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Emotional eating and cardiovascular health

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Dr Veena Aggarwal, Consultant Womens’ Health, CMD and Editor-in-Chief, IJCP Group & Medtalks Trustee, Dr KK’s Heart Care Foundation of India    26 February 2023

Emotional eating is when people eat to alleviate difficult emotions such as anxiety, sadness rather than to satisfy hunger. It is associated with overeating. “The reward system may be particularly involved in emotional eating, where eating may reduce anxiety and eating comfort foods may blunt the response to acute stress,” note the authors of a study from France, which has for the first time demonstrated that eating behavior affects the health of the heart and emotional eating is associated with subclinical cardiovascular damage.1

 

To examine the association of emotional eating with cardiovascular damage, researchers enrolled 1109 French participants (916 adults and 193 adolescents) from the single-center familial STANISLAS (Suivi Temporaire Annuel Non-Invasif de la Santé des Lorrains Assurés Sociaux) study comprising of parents and adolescents. The selected subjects were healthy at baseline and nearly half (49.7%) of them were women. The Dutch Eating Behaviour Questionnaire was used to assess emotional eating. Carotid-femoral pulse-wave velocity (cfPWV), left ventricular mass, carotid intima-media thickness and diastolic dysfunction were examined after 13 years to evaluate heart health.

 

Results published in the European Journal of Preventive Cardiology showed a positive association between emotional eating and higher cfPWV. In adults, the risk of diastolic dysfunction was also increased by 38% after follow-up at 13.4 years with odds ratio of 1.38. Mediation analysis showed that stress levels accounted for around 32% of the interrelationship between emotional eating and diastolic dysfunction.  External eating i.e., eating by external stimuli, such as the presence of the food or its smell, had a negative association with cfPWV, but no mediation effect could be found. No association between eating behavior and metabolic syndrome was observed.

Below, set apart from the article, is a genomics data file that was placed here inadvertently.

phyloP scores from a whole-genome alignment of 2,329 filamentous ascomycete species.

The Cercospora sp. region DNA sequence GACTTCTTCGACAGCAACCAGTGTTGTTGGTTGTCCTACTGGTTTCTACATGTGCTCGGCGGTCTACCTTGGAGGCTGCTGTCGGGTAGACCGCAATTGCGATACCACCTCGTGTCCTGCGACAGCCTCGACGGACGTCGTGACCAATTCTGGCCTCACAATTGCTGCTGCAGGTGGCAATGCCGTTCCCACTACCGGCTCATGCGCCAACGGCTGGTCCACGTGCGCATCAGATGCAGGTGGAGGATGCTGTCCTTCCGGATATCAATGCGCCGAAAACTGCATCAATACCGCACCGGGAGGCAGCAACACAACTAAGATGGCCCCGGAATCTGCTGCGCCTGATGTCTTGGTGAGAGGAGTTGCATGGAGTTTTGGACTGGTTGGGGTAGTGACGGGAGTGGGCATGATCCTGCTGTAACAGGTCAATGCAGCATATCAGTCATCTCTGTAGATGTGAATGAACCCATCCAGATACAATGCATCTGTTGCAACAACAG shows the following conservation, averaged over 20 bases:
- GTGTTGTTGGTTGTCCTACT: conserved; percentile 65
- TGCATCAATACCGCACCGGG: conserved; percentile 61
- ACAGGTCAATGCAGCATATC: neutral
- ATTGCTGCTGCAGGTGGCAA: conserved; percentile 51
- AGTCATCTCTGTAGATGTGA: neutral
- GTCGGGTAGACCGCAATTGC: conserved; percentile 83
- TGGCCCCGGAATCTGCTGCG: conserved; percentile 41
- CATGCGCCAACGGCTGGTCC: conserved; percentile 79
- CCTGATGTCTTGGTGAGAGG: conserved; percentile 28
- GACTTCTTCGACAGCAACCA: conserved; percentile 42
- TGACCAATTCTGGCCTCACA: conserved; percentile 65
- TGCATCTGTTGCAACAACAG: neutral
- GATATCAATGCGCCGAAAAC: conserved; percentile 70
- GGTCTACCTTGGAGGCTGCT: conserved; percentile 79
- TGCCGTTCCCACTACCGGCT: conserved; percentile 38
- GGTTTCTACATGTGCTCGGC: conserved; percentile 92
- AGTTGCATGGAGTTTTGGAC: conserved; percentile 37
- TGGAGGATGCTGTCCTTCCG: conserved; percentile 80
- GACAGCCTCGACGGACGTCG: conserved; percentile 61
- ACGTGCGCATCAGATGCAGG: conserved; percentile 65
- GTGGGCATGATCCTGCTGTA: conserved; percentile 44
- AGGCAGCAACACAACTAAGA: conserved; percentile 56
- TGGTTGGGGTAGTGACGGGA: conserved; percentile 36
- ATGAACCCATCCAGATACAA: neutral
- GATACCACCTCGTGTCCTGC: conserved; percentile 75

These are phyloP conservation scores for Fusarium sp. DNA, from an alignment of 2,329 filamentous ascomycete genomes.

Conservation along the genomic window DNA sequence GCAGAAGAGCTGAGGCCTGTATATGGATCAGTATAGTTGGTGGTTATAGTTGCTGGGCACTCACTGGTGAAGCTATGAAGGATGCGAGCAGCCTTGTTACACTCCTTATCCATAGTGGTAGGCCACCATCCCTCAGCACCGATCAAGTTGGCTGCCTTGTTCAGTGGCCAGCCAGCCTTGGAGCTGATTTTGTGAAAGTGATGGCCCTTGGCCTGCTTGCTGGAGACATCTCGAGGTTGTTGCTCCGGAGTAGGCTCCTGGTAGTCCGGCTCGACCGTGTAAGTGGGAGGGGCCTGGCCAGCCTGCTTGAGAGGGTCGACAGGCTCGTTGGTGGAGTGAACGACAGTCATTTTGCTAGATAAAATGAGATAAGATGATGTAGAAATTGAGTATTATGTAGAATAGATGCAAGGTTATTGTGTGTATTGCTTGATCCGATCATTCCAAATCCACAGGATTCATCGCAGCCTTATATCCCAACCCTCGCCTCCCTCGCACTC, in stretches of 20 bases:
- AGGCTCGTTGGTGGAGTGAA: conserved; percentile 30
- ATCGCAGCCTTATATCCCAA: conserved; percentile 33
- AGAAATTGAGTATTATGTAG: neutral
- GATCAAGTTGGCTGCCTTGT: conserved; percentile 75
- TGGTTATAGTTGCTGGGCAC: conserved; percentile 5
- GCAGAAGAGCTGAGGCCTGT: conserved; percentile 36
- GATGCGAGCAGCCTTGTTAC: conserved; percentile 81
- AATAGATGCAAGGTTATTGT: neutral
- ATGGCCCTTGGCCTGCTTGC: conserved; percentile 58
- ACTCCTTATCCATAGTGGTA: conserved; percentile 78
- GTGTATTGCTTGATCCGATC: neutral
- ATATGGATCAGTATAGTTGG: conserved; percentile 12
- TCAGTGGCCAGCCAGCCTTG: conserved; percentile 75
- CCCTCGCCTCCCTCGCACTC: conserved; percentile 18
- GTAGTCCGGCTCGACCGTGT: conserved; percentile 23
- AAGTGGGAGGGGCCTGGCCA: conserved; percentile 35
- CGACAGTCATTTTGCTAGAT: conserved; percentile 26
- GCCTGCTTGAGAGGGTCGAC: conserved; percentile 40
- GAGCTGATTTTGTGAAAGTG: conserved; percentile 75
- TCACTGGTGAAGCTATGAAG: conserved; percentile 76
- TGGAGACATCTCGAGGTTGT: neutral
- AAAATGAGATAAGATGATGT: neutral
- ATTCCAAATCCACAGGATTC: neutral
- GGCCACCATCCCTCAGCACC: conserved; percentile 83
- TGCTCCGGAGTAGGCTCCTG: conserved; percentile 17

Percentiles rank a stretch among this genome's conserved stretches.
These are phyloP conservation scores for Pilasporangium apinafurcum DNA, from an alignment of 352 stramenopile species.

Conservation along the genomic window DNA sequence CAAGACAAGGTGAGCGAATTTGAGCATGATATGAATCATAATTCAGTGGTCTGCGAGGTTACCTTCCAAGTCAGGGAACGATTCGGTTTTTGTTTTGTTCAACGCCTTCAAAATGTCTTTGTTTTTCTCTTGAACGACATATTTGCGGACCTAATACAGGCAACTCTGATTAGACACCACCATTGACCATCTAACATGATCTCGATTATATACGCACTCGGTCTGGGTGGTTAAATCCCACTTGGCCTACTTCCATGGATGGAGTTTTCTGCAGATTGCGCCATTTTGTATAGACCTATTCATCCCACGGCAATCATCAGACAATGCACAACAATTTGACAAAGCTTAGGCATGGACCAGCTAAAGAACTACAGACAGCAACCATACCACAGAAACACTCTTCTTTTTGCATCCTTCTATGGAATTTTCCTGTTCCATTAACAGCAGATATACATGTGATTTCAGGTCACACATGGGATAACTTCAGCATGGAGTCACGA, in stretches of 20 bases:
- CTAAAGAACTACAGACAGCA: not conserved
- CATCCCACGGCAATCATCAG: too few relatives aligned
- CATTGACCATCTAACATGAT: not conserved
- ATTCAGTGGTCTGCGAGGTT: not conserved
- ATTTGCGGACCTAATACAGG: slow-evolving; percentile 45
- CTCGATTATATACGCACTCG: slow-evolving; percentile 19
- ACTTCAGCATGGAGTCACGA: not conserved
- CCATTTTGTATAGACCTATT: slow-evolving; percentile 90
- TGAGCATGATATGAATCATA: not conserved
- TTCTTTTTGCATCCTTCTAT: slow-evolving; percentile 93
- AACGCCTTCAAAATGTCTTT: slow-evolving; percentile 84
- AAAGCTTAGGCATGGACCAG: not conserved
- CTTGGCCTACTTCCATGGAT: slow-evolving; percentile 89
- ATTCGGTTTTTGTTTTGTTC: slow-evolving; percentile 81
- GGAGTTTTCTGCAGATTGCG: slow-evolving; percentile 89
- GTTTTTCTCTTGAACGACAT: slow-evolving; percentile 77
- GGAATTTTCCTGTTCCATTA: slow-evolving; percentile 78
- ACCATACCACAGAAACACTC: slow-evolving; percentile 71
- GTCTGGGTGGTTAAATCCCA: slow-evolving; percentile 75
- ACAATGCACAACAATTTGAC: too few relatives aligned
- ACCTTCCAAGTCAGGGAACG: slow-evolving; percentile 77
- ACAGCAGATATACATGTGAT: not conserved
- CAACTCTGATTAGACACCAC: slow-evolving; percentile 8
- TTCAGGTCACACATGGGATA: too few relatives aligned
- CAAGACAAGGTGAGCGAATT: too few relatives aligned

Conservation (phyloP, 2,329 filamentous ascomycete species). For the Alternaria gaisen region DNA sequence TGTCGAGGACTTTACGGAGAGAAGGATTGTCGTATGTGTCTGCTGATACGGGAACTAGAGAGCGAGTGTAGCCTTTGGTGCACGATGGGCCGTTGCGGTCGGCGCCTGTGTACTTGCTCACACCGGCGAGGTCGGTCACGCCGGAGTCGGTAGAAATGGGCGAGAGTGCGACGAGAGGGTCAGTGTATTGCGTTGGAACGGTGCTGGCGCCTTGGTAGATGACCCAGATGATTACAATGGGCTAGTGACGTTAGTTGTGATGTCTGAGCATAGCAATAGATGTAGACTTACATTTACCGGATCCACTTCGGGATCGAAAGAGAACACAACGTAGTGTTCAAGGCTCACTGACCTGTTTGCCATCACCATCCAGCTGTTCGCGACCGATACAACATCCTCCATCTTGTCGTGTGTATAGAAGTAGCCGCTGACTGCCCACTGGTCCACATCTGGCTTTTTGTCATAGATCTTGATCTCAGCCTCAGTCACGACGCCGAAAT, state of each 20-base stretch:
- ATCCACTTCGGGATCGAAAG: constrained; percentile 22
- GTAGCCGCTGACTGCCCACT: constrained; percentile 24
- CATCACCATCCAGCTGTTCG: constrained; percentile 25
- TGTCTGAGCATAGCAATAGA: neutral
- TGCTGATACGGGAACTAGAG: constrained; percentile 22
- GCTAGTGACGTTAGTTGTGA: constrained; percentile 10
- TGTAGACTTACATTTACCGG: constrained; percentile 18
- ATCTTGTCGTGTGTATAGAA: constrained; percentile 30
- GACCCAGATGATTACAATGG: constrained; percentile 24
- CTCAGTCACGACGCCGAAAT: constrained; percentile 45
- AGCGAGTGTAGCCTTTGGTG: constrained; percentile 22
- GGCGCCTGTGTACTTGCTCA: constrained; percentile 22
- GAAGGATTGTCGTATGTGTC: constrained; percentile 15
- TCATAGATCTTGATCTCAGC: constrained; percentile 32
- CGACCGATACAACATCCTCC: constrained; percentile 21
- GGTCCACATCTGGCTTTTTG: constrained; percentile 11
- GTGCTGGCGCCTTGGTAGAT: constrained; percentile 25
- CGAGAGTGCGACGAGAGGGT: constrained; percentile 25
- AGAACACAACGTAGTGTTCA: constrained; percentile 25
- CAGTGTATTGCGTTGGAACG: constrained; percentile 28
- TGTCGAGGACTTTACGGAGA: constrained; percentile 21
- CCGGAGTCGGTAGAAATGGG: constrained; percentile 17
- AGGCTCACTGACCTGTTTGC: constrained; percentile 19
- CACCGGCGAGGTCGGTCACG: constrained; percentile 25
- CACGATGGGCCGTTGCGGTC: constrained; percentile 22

These findings highlight that along with advising patients about eating a healthy diet (one that is rich in fruits, vegetables, whole grains, low-fat dairy products, poultry and fish and limiting red meat, foods high in salt and added sugars), eating behavior should also be incorporated in preventive cardiology. All emotional eaters, not just the obese, should be counselled about managing their emotions and reduce stress.

 

Mindful eating or eating with awareness can come to the aid. It means being aware of the hunger and satiety cues of the body. Mindful eating also means using all the five senses while eating: colors (eye), smells (nose), textures (touch), flavors (taste), and sound while chewing (ear) of the food. Distractions like using a phone or watching TV during meal times lead to impulsive eating.

 

Reference

 

  1. Puchkova-Sistac A, et al. Association between eating behaviour and 13-year cardiovascular damages in the initially healthy STANISLAS cohort. Eur J Prev Cardiol. 2023 Jan 11;zwac287. doi: 10.1093/eurjpc/zwac287.

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